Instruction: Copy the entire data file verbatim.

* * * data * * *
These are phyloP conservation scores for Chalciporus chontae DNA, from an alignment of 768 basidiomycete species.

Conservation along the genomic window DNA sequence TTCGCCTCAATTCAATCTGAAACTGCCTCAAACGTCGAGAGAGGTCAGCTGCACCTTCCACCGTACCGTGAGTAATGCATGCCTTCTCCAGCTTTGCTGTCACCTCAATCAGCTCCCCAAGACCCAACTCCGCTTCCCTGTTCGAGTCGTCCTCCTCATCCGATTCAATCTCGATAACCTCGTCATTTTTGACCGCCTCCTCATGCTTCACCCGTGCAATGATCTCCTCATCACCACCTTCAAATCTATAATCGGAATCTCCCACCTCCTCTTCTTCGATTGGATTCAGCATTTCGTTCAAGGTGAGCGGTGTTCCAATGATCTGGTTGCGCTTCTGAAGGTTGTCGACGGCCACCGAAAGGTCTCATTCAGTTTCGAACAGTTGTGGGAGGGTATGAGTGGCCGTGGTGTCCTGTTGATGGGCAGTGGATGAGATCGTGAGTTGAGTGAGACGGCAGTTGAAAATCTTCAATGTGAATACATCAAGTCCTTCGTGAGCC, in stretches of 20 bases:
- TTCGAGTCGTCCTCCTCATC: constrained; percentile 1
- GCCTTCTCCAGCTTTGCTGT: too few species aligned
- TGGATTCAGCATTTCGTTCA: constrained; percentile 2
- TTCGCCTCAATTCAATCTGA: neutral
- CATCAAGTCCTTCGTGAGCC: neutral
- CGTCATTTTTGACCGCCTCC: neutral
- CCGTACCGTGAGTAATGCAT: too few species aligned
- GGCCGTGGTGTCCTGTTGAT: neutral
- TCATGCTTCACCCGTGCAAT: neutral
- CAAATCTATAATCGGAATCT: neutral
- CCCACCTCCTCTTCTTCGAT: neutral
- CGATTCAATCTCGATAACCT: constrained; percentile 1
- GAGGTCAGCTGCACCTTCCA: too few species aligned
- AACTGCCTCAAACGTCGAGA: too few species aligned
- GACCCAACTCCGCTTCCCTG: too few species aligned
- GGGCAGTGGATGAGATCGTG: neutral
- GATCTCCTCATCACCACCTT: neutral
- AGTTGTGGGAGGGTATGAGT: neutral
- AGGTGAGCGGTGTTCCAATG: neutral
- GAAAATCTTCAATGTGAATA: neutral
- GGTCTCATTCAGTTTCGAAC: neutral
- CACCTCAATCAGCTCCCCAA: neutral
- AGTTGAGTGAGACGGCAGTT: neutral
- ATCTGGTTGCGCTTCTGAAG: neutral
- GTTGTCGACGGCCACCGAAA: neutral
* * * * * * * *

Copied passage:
These are phyloP conservation scores for Chalciporus chontae DNA, from an alignment of 768 basidiomycete species.

Conservation along the genomic window DNA sequence TTCGCCTCAATTCAATCTGAAACTGCCTCAAACGTCGAGAGAGGTCAGCTGCACCTTCCACCGTACCGTGAGTAATGCATGCCTTCTCCAGCTTTGCTGTCACCTCAATCAGCTCCCCAAGACCCAACTCCGCTTCCCTGTTCGAGTCGTCCTCCTCATCCGATTCAATCTCGATAACCTCGTCATTTTTGACCGCCTCCTCATGCTTCACCCGTGCAATGATCTCCTCATCACCACCTTCAAATCTATAATCGGAATCTCCCACCTCCTCTTCTTCGATTGGATTCAGCATTTCGTTCAAGGTGAGCGGTGTTCCAATGATCTGGTTGCGCTTCTGAAGGTTGTCGACGGCCACCGAAAGGTCTCATTCAGTTTCGAACAGTTGTGGGAGGGTATGAGTGGCCGTGGTGTCCTGTTGATGGGCAGTGGATGAGATCGTGAGTTGAGTGAGACGGCAGTTGAAAATCTTCAATGTGAATACATCAAGTCCTTCGTGAGCC, in stretches of 20 bases:
- TTCGAGTCGTCCTCCTCATC: constrained; percentile 1
- GCCTTCTCCAGCTTTGCTGT: too few species aligned
- TGGATTCAGCATTTCGTTCA: constrained; percentile 2
- TTCGCCTCAATTCAATCTGA: neutral
- CATCAAGTCCTTCGTGAGCC: neutral
- CGTCATTTTTGACCGCCTCC: neutral
- CCGTACCGTGAGTAATGCAT: too few species aligned
- GGCCGTGGTGTCCTGTTGAT: neutral
- TCATGCTTCACCCGTGCAAT: neutral
- CAAATCTATAATCGGAATCT: neutral
- CCCACCTCCTCTTCTTCGAT: neutral
- CGATTCAATCTCGATAACCT: constrained; percentile 1
- GAGGTCAGCTGCACCTTCCA: too few species aligned
- AACTGCCTCAAACGTCGAGA: too few species aligned
- GACCCAACTCCGCTTCCCTG: too few species aligned
- GGGCAGTGGATGAGATCGTG: neutral
- GATCTCCTCATCACCACCTT: neutral
- AGTTGTGGGAGGGTATGAGT: neutral
- AGGTGAGCGGTGTTCCAATG: neutral
- GAAAATCTTCAATGTGAATA: neutral
- GGTCTCATTCAGTTTCGAAC: neutral
- CACCTCAATCAGCTCCCCAA: neutral
- AGTTGAGTGAGACGGCAGTT: neutral
- ATCTGGTTGCGCTTCTGAAG: neutral
- GTTGTCGACGGCCACCGAAA: neutral